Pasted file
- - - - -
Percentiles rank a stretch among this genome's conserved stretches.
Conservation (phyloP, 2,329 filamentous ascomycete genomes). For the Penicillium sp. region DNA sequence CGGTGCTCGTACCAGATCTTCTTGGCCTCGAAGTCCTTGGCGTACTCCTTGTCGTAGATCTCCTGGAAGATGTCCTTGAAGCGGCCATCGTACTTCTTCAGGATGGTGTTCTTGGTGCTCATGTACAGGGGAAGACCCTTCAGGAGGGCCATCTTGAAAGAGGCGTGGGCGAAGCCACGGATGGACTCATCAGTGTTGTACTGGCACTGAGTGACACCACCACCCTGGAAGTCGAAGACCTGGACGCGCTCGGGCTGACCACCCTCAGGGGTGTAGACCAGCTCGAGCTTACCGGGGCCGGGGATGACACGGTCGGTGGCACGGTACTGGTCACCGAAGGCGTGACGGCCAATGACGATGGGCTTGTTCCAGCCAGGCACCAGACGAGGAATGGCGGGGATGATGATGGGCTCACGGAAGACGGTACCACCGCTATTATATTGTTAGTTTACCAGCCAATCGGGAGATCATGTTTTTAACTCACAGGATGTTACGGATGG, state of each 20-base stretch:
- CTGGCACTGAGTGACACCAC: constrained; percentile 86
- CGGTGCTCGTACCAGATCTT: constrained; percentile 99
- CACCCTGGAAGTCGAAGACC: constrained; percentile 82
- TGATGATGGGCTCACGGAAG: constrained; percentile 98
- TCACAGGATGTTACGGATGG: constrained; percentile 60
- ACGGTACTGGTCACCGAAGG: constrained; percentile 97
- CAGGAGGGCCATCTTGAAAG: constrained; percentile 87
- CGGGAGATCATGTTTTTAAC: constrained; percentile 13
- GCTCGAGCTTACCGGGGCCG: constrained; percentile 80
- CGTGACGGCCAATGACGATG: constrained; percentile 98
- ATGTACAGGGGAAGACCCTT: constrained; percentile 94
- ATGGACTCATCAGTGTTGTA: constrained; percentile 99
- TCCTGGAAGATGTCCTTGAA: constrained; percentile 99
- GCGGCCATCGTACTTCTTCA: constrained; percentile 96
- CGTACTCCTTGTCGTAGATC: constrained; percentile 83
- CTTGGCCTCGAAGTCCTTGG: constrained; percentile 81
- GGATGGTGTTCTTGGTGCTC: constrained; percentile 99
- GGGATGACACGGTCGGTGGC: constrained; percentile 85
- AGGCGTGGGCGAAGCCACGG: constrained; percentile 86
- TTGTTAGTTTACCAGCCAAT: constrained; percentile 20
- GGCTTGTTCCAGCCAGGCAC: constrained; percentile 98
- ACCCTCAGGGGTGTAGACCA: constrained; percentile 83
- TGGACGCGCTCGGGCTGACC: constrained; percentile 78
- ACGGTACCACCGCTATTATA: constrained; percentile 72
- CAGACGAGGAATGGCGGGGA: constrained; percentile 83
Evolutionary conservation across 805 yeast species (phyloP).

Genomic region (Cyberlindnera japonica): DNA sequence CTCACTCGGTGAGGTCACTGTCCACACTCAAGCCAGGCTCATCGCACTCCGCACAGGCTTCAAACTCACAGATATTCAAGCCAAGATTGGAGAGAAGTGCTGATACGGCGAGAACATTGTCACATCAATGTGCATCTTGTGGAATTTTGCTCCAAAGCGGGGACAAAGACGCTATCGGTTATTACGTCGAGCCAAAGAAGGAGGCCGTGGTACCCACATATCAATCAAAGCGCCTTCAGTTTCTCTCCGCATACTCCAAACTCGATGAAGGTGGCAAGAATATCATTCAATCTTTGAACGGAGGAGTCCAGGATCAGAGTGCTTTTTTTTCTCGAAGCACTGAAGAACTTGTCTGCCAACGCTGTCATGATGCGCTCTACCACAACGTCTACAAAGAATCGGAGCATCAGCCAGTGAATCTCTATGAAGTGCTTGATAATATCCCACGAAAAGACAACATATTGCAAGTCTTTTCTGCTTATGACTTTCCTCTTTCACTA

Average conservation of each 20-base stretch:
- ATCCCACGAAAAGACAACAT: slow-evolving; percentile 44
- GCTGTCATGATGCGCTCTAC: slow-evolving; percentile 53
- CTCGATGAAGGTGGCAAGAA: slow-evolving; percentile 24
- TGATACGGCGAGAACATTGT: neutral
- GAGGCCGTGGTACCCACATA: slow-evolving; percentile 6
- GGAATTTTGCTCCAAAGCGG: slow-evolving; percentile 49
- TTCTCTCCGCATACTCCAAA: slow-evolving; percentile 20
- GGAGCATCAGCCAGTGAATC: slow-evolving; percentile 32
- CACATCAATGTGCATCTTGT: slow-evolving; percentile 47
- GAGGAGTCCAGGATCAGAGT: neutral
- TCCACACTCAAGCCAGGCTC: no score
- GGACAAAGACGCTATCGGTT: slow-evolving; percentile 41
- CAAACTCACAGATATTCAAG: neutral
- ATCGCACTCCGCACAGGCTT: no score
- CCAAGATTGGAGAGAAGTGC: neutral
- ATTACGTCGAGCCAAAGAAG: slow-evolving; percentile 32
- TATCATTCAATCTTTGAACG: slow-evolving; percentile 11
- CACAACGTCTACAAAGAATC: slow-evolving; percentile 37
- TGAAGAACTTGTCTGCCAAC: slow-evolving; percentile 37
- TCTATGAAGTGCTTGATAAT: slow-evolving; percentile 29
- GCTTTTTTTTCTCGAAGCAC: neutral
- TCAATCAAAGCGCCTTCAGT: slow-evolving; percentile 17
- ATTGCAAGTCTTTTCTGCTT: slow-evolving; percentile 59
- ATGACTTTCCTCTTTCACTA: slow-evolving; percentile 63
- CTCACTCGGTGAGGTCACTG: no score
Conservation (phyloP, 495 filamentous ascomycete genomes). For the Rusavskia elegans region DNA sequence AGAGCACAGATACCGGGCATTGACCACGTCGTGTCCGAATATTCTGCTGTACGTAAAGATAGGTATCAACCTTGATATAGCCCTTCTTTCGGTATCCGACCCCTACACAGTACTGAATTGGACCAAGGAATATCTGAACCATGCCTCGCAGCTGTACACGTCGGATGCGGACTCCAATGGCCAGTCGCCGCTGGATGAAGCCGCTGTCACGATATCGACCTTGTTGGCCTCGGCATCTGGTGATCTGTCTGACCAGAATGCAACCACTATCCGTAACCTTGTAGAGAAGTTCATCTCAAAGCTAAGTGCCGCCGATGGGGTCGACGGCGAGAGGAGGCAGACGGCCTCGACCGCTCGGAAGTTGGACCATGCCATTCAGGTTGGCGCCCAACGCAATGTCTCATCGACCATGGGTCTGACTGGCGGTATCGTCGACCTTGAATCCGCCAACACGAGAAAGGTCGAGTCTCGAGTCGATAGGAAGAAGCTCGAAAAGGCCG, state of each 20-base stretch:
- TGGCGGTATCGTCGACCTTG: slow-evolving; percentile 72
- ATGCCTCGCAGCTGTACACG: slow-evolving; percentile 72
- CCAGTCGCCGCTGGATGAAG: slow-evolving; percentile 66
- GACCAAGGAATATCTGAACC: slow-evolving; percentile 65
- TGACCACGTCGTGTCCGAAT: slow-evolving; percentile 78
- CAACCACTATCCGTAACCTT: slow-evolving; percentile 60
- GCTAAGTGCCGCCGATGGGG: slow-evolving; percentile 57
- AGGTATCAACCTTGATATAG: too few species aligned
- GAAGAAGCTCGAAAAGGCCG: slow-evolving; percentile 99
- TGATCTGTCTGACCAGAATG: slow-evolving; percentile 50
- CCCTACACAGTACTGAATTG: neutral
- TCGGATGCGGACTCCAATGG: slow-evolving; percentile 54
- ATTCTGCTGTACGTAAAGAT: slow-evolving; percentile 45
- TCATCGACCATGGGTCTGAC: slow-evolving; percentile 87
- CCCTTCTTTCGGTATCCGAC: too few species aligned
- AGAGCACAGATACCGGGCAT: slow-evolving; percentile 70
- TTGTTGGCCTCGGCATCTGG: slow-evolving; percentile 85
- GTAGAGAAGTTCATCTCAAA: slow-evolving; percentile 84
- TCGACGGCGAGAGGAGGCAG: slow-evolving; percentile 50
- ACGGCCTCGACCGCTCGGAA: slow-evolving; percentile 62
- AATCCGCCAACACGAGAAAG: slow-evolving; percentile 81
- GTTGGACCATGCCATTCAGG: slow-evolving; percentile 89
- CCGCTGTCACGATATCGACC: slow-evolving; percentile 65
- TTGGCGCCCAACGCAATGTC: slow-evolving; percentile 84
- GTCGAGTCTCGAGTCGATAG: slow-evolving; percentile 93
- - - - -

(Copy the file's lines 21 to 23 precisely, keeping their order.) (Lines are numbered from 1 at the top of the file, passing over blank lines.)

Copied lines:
- AGGCGTGGGCGAAGCCACGG: constrained; percentile 86
- TTGTTAGTTTACCAGCCAAT: constrained; percentile 20
- GGCTTGTTCCAGCCAGGCAC: constrained; percentile 98